Supreme Court course

The Supreme Court, Up Close and Personal

Two former U.S. Supreme Court clerks recently taught a short course at UVA Law that offered students an in-depth study of a case being argued today at the Supreme Court.

The two-week course, Supreme Court Decision-Making: A Case Study, explored all aspects of Bailey v. United States, a case involving the question of whether police officers are allowed to detain someone while searching the person's home, even though the individual has left the premises.

"We thought we could give the students a unique lens into the Supreme Court based on our experience of having clerked there," said co-instructor Katherine Twomey, a 2008 Law School graduate who clerked for Justice Antonin Scalia during the 2009-10 term. Twomey now does appellate work at the law firm Latham and Watkins in Washington, D.C.

Third-year law student Jordan Miller said he took the course because he is interested in clerking, as well as Fourth Amendment law.

"The opportunity to take classes from lawyers currently engaged in legal practice who are passionate about a more-focused topic is something that we all should take advantage of," he said. "This is my fourth semester of taking a short course and so far I have been able to take a class from a JAG officer, two federal judges and now two former Supreme Court clerks."

Educating Legal Scholars

Students at Virginia Law benefit from courses and opportunities that prepare them for academic careers or to practice law at the highest levels of the profession.

 
Courses

Among Virginia's 250 courses each year, several classes help students refine advanced writing and skills that aid in the process of academic legal work or other kinds of advanced practice, such as appellate litigation.

Sample Courses (All Courses)
Advanced Legal Research
Advanced Topics in the First Amendment
Advanced Topics in the Law of War
American Legal Realism
Class Actions and Complex Litigation
Constitutional History I: American Revolution to 1865
Constitutional History II: The 20th Century
Contemporary Political Theory
Corporate Finance
Corporate Strategy
Criminal Law in the Supreme Court
Criminology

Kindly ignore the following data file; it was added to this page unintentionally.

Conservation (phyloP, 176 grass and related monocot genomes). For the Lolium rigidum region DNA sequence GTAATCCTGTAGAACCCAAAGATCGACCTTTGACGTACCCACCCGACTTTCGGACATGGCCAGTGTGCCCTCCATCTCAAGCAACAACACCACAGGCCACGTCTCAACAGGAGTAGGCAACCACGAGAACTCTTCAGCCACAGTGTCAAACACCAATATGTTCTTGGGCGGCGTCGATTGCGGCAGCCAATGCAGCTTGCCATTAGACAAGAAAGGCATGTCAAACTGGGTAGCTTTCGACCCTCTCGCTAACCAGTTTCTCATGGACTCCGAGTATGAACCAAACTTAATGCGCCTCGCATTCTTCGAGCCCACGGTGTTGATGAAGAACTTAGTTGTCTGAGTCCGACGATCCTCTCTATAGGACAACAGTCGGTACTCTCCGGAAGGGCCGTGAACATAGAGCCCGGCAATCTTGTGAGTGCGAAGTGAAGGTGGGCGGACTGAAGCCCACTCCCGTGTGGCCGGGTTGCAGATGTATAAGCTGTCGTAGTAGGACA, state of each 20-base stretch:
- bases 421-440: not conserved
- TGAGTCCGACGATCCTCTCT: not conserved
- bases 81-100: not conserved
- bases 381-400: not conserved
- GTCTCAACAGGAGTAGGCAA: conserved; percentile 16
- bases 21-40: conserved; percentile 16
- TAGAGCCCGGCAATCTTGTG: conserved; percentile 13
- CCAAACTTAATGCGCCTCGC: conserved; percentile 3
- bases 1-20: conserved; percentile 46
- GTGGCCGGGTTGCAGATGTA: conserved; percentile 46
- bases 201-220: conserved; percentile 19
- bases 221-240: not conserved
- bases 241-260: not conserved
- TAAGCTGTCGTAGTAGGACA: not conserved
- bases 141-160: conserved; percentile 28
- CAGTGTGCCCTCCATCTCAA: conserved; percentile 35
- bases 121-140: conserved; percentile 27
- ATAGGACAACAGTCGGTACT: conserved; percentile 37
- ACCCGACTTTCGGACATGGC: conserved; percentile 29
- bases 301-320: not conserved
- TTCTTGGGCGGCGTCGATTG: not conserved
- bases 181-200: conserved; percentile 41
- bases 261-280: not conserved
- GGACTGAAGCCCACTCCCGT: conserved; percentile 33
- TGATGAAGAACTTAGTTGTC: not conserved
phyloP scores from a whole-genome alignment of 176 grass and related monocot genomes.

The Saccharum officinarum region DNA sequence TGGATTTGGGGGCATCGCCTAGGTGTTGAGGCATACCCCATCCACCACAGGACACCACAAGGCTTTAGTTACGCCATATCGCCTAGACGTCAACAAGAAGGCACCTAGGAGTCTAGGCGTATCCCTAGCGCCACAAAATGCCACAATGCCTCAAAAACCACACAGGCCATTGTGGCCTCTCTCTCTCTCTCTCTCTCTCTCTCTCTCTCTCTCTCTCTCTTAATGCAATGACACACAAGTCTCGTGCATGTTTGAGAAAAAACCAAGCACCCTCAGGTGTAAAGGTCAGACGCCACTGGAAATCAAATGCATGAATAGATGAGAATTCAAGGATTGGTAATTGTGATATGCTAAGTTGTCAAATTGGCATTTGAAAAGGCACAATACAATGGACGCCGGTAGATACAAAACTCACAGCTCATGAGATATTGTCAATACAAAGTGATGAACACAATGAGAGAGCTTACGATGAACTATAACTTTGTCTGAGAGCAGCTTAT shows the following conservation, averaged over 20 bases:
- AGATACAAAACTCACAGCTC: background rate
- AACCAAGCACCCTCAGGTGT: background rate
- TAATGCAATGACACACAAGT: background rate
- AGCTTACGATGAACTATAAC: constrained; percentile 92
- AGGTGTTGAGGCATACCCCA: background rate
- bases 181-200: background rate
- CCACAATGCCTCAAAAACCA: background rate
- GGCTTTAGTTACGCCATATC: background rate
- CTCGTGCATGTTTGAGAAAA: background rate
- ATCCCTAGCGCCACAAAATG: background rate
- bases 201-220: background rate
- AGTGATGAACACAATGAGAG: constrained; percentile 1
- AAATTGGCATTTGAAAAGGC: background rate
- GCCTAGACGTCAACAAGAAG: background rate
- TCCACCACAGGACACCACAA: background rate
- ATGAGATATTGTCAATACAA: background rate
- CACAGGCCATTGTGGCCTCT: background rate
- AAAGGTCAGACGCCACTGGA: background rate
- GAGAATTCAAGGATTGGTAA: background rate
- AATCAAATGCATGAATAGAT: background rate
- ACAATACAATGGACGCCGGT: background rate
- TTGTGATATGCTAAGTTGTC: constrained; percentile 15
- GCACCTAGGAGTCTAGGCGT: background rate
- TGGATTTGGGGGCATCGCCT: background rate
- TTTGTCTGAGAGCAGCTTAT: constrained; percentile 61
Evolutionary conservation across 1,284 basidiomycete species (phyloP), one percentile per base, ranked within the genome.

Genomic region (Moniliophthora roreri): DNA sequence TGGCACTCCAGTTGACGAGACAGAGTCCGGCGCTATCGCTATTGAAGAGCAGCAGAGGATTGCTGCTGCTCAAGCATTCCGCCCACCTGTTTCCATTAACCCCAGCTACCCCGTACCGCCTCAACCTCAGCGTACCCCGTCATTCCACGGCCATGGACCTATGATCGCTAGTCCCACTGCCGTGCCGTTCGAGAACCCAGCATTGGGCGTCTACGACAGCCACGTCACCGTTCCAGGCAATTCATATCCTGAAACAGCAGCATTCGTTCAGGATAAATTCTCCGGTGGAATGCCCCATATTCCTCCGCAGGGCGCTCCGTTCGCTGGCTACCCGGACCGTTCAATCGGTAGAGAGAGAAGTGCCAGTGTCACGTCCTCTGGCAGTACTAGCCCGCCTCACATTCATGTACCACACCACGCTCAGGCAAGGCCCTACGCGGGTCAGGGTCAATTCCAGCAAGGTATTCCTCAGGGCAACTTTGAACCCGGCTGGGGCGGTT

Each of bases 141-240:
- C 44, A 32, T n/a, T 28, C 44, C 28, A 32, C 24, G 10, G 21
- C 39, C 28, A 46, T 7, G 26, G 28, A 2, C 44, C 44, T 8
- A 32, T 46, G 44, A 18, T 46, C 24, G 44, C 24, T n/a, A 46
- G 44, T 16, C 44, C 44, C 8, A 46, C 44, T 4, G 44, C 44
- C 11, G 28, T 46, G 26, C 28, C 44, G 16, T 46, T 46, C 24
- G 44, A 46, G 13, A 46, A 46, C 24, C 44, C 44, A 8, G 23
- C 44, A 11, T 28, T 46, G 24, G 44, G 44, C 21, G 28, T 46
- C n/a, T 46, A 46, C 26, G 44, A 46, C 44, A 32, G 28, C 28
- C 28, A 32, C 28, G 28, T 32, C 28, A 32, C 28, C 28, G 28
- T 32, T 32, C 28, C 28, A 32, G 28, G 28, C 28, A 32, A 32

Current Issues in Corporate Law and Governance
Current Issues in International Financial Regulation
Empirical Methods in the Law
Expertise, Science and the Law of Evidence
First Amendment Theory
Law and Game Theory
Habeas Corpus
Issues in Criminal Law Theory
Judicial Decision-Making
Law and Economics Colloquium
Law and Literature
Legal Process: Basic Problems
Legislation
Monetary Constitution
Plea Bargaining
Property Theory
Quantitative Methods
Religion, Democracy and Law
Rescue, Charity and Justice
Social and Legal History
Social Science in Law
Supreme Court Justices and the Art of Judging
Topics in Corporate Governance
Tort Theory
Trade Secrets: History, Theory and Practice
Urban Law and Policy

Clinics (All Clinics)
Appellate Litigation Clinic
Supreme Court Litigation Clinic

Clerkships

From 2005 to today, Virginia Law is fourth after Harvard, Yale and Stanford in the number of alumni who have clerked on the U.S. Supreme Court, including two clerks during the 2012-13 term. More

Dual-Degree Programs

Virginia promotes interdisciplinary scholarship through the option to earn advanced degrees in a number of fields, including English, government/foreign affairs, history, philosophy, public policy, business, urban and environmental planning, public health and accounting. The Law School also offers several external dual-degree programs in conjunction with other universities. More

Scholarly Workshops

Students in some courses are invited to attend workshops in which faculty from UVA Law and across the country present their works in progress on cutting-edge legal topics. In the workshop series sponsored by the Program on Legal and Consitutional History, students in the dual J.D.-master's in history program can present their own work for feedback from faculty and their peers.

UVA Law Workshop Series